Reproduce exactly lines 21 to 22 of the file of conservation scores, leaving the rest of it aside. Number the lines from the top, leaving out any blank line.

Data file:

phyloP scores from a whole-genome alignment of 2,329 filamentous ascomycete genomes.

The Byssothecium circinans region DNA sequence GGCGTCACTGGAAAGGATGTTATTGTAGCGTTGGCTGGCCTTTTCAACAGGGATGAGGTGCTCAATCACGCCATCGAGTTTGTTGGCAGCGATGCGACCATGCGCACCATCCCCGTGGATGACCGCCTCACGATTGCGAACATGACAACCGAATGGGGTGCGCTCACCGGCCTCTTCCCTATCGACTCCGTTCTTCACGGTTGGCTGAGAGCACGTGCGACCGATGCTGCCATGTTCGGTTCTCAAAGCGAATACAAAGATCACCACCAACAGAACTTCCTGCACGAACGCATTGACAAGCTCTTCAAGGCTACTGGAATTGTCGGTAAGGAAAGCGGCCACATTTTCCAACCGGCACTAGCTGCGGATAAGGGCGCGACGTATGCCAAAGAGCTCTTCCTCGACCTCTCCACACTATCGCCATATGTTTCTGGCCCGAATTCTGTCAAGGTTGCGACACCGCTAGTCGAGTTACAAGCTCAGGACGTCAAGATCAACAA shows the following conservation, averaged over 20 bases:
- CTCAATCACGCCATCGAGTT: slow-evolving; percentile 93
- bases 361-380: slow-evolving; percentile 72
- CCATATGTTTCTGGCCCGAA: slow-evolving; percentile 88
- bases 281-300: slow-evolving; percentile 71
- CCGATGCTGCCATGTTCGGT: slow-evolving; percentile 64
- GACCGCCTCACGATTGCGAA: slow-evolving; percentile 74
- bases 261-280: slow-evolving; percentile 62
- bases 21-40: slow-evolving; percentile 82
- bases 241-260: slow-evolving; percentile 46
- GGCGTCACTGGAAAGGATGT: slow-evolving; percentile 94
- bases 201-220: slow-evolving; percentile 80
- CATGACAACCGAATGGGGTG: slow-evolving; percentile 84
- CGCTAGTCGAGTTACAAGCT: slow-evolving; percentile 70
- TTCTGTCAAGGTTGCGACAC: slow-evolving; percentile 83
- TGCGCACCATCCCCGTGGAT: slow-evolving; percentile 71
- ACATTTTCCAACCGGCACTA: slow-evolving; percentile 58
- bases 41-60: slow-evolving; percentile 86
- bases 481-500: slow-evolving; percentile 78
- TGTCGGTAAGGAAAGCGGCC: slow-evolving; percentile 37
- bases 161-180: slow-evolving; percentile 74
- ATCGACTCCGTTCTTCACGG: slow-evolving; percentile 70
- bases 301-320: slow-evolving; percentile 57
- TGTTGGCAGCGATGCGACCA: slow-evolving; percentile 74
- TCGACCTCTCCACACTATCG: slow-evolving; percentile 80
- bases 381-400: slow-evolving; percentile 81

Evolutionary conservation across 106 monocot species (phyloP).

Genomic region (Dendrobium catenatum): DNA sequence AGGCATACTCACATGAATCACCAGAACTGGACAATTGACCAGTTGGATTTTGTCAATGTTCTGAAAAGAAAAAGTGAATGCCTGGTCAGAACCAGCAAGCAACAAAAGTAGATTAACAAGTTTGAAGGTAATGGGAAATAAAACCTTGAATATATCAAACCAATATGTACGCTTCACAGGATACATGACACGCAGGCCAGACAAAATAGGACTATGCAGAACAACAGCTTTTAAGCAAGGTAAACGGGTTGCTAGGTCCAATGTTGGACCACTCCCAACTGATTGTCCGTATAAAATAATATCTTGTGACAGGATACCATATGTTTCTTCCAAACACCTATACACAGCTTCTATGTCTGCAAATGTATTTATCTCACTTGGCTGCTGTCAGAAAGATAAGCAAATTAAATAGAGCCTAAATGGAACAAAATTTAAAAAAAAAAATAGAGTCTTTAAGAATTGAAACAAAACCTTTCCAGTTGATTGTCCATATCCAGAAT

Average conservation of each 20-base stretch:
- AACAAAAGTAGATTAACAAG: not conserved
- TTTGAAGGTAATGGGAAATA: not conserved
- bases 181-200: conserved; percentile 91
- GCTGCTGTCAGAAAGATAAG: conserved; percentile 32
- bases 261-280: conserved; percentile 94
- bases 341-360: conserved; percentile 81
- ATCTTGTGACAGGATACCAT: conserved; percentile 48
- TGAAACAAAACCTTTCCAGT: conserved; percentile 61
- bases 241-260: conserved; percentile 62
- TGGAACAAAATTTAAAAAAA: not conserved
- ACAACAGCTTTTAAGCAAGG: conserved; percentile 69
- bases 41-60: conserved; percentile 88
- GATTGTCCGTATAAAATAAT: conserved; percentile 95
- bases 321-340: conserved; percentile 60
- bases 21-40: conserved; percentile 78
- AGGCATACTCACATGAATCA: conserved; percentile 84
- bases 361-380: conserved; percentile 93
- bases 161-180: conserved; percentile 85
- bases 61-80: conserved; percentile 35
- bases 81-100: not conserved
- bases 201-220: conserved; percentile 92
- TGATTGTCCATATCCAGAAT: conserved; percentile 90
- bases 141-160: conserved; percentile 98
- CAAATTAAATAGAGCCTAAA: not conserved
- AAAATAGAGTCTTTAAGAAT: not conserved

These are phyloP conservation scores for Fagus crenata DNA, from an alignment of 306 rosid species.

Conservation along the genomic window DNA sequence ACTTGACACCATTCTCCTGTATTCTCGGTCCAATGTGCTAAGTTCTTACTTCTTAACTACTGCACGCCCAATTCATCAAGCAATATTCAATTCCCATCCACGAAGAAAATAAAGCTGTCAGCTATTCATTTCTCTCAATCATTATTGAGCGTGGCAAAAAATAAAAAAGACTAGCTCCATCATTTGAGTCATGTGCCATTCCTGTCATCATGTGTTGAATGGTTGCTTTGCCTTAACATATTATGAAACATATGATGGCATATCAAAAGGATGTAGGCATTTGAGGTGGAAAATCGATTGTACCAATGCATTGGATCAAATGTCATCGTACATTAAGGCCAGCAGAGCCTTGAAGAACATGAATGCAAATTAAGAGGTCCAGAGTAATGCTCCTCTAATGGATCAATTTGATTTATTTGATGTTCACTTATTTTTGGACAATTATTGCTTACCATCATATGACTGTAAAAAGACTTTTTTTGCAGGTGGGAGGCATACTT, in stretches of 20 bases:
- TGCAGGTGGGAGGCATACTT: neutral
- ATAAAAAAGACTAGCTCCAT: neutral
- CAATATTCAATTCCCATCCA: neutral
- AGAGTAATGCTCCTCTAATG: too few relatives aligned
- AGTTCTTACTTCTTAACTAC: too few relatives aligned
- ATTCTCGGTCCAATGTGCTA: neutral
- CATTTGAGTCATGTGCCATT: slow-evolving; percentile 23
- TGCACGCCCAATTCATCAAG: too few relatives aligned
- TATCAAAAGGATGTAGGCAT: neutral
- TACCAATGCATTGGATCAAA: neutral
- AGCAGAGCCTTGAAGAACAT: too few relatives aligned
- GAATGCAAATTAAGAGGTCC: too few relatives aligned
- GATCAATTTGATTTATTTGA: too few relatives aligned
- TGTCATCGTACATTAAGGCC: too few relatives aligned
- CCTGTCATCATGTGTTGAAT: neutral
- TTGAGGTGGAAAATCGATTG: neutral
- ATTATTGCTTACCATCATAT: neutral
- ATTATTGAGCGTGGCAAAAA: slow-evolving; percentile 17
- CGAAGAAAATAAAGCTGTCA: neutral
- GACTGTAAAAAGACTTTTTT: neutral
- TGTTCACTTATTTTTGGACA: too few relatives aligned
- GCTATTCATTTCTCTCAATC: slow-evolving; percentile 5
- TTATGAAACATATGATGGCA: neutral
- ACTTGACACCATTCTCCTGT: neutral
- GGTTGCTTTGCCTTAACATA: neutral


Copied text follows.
- TGTCGGTAAGGAAAGCGGCC: slow-evolving; percentile 37
- bases 161-180: slow-evolving; percentile 74